I am working as a Ph.D. researcher at the Department of Political and Social Sciences of the European University Institute (EUI), Florence. My research interests include child development, educational inequalities, intergenerational social mobility, social policies and policy evaluation.
I hold a Master of Research in Sociology and Demography at the Pompeu Fabra University, Barcelona, a Master of Science in Sociology at the University of Tilburg, the Netherlands, and a Master of Research in Political and Social Sciences at the European University Institute, Florence.
I worked as a research assistant at the University of Tilburg (European Values Study and an international volume on social mobility published by Stanford University Press) and as an external consultant for the EUROFOUND. My work has been published in journals such as Sociology of Education, European Sociological Review, Research in Social Stratification and Mobility, and Demographic Research.
Early-life circumstances are crucial for skill formation and socioeconomic attainment later in life. It is well-known that socioeconomic (SES)-gaps in skill development emerge already before preschool age and tend to persist over time, but we are only starting to understand its underlying biological and environmental mechanisms. Furthermore, even when disadvantaged students achieve the same level of academic skills than more advantaged peers, they still have lower chances of getting ahead in the educational system. From a normative perspective, these regularities are at odds with the role of ability as the main criterion of merit for liberal theories of equality of opportunity.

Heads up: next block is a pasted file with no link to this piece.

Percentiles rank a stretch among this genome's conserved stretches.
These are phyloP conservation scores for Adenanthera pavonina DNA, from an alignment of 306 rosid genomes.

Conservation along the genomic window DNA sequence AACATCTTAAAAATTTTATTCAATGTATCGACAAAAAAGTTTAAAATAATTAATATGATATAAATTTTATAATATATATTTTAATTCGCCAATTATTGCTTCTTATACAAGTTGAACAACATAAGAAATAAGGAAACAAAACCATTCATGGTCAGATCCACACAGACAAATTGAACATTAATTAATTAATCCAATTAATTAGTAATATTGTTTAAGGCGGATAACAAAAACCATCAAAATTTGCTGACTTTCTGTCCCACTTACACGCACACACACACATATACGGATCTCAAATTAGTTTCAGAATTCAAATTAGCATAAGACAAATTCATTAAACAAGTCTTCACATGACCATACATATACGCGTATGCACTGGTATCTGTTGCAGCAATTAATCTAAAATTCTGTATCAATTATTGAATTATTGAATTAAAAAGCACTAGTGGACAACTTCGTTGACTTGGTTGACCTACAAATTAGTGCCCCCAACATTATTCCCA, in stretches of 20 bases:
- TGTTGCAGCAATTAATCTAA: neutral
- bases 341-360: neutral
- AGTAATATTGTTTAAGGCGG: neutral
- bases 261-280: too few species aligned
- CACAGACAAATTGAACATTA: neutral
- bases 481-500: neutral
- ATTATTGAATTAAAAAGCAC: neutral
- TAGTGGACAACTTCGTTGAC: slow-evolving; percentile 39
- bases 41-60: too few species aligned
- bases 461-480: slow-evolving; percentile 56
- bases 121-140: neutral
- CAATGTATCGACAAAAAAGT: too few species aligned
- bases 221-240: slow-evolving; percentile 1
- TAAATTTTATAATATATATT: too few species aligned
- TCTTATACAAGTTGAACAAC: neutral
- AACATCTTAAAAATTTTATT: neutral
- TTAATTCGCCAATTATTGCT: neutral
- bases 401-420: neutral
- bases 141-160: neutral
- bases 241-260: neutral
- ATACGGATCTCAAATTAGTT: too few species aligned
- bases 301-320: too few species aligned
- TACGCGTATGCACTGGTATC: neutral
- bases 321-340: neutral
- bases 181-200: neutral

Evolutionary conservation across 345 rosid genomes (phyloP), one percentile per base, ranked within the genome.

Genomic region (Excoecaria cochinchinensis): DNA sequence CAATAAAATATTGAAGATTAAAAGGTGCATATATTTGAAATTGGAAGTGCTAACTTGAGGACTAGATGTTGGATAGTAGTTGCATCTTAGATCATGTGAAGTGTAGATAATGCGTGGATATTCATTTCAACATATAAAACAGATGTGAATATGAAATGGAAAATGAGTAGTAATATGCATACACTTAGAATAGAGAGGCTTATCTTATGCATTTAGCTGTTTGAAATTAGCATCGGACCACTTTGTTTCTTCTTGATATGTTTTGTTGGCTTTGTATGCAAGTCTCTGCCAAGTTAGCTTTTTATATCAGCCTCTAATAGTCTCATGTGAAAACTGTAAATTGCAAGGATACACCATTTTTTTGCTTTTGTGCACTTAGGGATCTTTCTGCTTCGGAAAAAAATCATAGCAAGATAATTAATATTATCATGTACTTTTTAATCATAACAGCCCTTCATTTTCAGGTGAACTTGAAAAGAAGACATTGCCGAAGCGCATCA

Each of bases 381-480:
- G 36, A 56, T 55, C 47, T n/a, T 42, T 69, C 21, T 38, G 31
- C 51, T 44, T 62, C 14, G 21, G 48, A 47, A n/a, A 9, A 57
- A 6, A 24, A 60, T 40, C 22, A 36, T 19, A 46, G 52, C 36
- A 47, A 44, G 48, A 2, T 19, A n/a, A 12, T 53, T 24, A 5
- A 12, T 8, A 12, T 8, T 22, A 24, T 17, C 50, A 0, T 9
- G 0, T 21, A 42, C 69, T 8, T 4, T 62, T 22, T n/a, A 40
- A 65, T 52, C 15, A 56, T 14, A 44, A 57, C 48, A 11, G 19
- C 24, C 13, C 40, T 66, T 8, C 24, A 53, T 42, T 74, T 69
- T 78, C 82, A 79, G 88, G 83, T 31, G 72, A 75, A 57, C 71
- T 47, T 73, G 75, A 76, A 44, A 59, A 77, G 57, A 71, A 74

The dissertation bridges an inter-disciplinary literature on social stratification, human capital formation, developmental and personality psychology, and epidemiology to study how parental socioeconomic status (SES) affects skill formation and educational achievement during childhood (5-11 years old), and evaluate its implications for social justice theories. My dissertation contributes to the literature by analysing (1) the consequences of prenatal health shocks (e.g., birth weight) in the development of cognitive and noncognitive skills (e.g., behavioural problems); (2) the effect of cognitive (e.g., non-verbal IQ and competencies) and noncognitive skills (e.g., conscientiousness, motivation, effort) on transition rates to secondary education; (3) and the stratification of these associations by parental SES due to mechanisms such as parental investments (e.g., cultural activities and warmth), aspirations and teachers’ bias in grading and track recommendations.
The German case is particularly relevant for testing theories of skill-formation and intergenerational educational inequality given its early ability-tracking educational system that funnels pupils into academic or vocational training pathways at 10 year-old.
To carry out the empirical analyses, I draw data from the register-based panel Twin Life Study and the National Educational Panel Study (NEPS), applying advanced quantitative methods (i.e., hybrid multilevel models) and quasi-causal designs (e.g., panel; twin fixed-effects; school fixed-effects).